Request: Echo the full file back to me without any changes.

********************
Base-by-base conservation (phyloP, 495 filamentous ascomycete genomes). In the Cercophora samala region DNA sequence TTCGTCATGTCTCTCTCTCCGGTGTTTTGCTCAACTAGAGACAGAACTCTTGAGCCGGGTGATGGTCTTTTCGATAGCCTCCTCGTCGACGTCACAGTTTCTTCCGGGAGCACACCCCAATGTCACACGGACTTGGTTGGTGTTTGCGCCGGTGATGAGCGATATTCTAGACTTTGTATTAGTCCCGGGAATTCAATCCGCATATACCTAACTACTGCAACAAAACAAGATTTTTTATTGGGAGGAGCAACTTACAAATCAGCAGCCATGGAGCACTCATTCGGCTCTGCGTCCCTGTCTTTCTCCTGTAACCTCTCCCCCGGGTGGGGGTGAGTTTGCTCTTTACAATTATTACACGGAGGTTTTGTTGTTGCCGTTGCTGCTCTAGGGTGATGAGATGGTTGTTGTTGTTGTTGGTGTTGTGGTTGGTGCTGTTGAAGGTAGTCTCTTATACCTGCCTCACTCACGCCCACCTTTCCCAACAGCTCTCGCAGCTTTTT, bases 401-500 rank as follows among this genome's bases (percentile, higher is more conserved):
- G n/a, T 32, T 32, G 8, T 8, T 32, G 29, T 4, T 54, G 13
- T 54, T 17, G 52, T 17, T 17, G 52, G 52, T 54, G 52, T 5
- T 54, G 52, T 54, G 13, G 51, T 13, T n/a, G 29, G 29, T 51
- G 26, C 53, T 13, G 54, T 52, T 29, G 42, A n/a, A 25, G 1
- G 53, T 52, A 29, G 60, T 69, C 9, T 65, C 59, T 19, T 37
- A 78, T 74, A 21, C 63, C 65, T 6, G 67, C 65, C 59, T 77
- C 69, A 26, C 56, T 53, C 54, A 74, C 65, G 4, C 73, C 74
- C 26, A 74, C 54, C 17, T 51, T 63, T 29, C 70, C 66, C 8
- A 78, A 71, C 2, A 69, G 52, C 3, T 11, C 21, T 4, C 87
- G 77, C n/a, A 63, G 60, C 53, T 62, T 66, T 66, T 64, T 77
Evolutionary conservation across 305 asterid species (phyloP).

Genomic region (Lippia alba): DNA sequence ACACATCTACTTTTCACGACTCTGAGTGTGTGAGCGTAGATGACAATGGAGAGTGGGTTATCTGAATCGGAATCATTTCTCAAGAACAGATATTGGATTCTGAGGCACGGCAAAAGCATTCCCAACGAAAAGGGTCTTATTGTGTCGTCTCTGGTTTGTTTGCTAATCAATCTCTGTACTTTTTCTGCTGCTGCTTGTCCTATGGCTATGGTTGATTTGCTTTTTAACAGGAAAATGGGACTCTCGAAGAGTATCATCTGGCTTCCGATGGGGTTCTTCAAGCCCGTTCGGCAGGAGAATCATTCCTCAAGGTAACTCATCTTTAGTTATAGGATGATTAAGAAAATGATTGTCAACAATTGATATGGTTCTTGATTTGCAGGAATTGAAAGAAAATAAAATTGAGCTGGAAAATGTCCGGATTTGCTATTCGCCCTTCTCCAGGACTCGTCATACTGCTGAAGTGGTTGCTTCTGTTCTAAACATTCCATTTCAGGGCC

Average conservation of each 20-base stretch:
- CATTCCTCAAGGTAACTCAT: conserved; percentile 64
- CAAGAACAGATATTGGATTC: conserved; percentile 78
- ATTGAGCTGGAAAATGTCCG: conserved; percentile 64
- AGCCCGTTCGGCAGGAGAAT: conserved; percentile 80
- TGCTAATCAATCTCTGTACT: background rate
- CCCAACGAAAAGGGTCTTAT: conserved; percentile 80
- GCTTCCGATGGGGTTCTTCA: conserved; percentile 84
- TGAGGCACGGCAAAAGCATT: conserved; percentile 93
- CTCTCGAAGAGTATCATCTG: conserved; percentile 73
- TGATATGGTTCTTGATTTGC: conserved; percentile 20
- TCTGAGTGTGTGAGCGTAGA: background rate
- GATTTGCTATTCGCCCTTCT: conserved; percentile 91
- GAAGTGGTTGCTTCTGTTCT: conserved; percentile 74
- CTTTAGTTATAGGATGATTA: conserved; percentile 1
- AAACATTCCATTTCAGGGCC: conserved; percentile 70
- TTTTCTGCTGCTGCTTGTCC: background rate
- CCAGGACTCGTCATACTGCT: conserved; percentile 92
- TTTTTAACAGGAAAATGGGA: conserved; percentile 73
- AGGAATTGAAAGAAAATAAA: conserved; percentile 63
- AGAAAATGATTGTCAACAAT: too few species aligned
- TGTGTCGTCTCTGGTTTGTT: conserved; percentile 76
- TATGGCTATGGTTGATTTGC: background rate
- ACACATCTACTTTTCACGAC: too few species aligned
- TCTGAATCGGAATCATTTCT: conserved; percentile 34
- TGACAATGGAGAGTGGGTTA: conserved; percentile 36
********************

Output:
Base-by-base conservation (phyloP, 495 filamentous ascomycete genomes). In the Cercophora samala region DNA sequence TTCGTCATGTCTCTCTCTCCGGTGTTTTGCTCAACTAGAGACAGAACTCTTGAGCCGGGTGATGGTCTTTTCGATAGCCTCCTCGTCGACGTCACAGTTTCTTCCGGGAGCACACCCCAATGTCACACGGACTTGGTTGGTGTTTGCGCCGGTGATGAGCGATATTCTAGACTTTGTATTAGTCCCGGGAATTCAATCCGCATATACCTAACTACTGCAACAAAACAAGATTTTTTATTGGGAGGAGCAACTTACAAATCAGCAGCCATGGAGCACTCATTCGGCTCTGCGTCCCTGTCTTTCTCCTGTAACCTCTCCCCCGGGTGGGGGTGAGTTTGCTCTTTACAATTATTACACGGAGGTTTTGTTGTTGCCGTTGCTGCTCTAGGGTGATGAGATGGTTGTTGTTGTTGTTGGTGTTGTGGTTGGTGCTGTTGAAGGTAGTCTCTTATACCTGCCTCACTCACGCCCACCTTTCCCAACAGCTCTCGCAGCTTTTT, bases 401-500 rank as follows among this genome's bases (percentile, higher is more conserved):
- G n/a, T 32, T 32, G 8, T 8, T 32, G 29, T 4, T 54, G 13
- T 54, T 17, G 52, T 17, T 17, G 52, G 52, T 54, G 52, T 5
- T 54, G 52, T 54, G 13, G 51, T 13, T n/a, G 29, G 29, T 51
- G 26, C 53, T 13, G 54, T 52, T 29, G 42, A n/a, A 25, G 1
- G 53, T 52, A 29, G 60, T 69, C 9, T 65, C 59, T 19, T 37
- A 78, T 74, A 21, C 63, C 65, T 6, G 67, C 65, C 59, T 77
- C 69, A 26, C 56, T 53, C 54, A 74, C 65, G 4, C 73, C 74
- C 26, A 74, C 54, C 17, T 51, T 63, T 29, C 70, C 66, C 8
- A 78, A 71, C 2, A 69, G 52, C 3, T 11, C 21, T 4, C 87
- G 77, C n/a, A 63, G 60, C 53, T 62, T 66, T 66, T 64, T 77
Evolutionary conservation across 305 asterid species (phyloP).

Genomic region (Lippia alba): DNA sequence ACACATCTACTTTTCACGACTCTGAGTGTGTGAGCGTAGATGACAATGGAGAGTGGGTTATCTGAATCGGAATCATTTCTCAAGAACAGATATTGGATTCTGAGGCACGGCAAAAGCATTCCCAACGAAAAGGGTCTTATTGTGTCGTCTCTGGTTTGTTTGCTAATCAATCTCTGTACTTTTTCTGCTGCTGCTTGTCCTATGGCTATGGTTGATTTGCTTTTTAACAGGAAAATGGGACTCTCGAAGAGTATCATCTGGCTTCCGATGGGGTTCTTCAAGCCCGTTCGGCAGGAGAATCATTCCTCAAGGTAACTCATCTTTAGTTATAGGATGATTAAGAAAATGATTGTCAACAATTGATATGGTTCTTGATTTGCAGGAATTGAAAGAAAATAAAATTGAGCTGGAAAATGTCCGGATTTGCTATTCGCCCTTCTCCAGGACTCGTCATACTGCTGAAGTGGTTGCTTCTGTTCTAAACATTCCATTTCAGGGCC

Average conservation of each 20-base stretch:
- CATTCCTCAAGGTAACTCAT: conserved; percentile 64
- CAAGAACAGATATTGGATTC: conserved; percentile 78
- ATTGAGCTGGAAAATGTCCG: conserved; percentile 64
- AGCCCGTTCGGCAGGAGAAT: conserved; percentile 80
- TGCTAATCAATCTCTGTACT: background rate
- CCCAACGAAAAGGGTCTTAT: conserved; percentile 80
- GCTTCCGATGGGGTTCTTCA: conserved; percentile 84
- TGAGGCACGGCAAAAGCATT: conserved; percentile 93
- CTCTCGAAGAGTATCATCTG: conserved; percentile 73
- TGATATGGTTCTTGATTTGC: conserved; percentile 20
- TCTGAGTGTGTGAGCGTAGA: background rate
- GATTTGCTATTCGCCCTTCT: conserved; percentile 91
- GAAGTGGTTGCTTCTGTTCT: conserved; percentile 74
- CTTTAGTTATAGGATGATTA: conserved; percentile 1
- AAACATTCCATTTCAGGGCC: conserved; percentile 70
- TTTTCTGCTGCTGCTTGTCC: background rate
- CCAGGACTCGTCATACTGCT: conserved; percentile 92
- TTTTTAACAGGAAAATGGGA: conserved; percentile 73
- AGGAATTGAAAGAAAATAAA: conserved; percentile 63
- AGAAAATGATTGTCAACAAT: too few species aligned
- TGTGTCGTCTCTGGTTTGTT: conserved; percentile 76
- TATGGCTATGGTTGATTTGC: background rate
- ACACATCTACTTTTCACGAC: too few species aligned
- TCTGAATCGGAATCATTTCT: conserved; percentile 34
- TGACAATGGAGAGTGGGTTA: conserved; percentile 36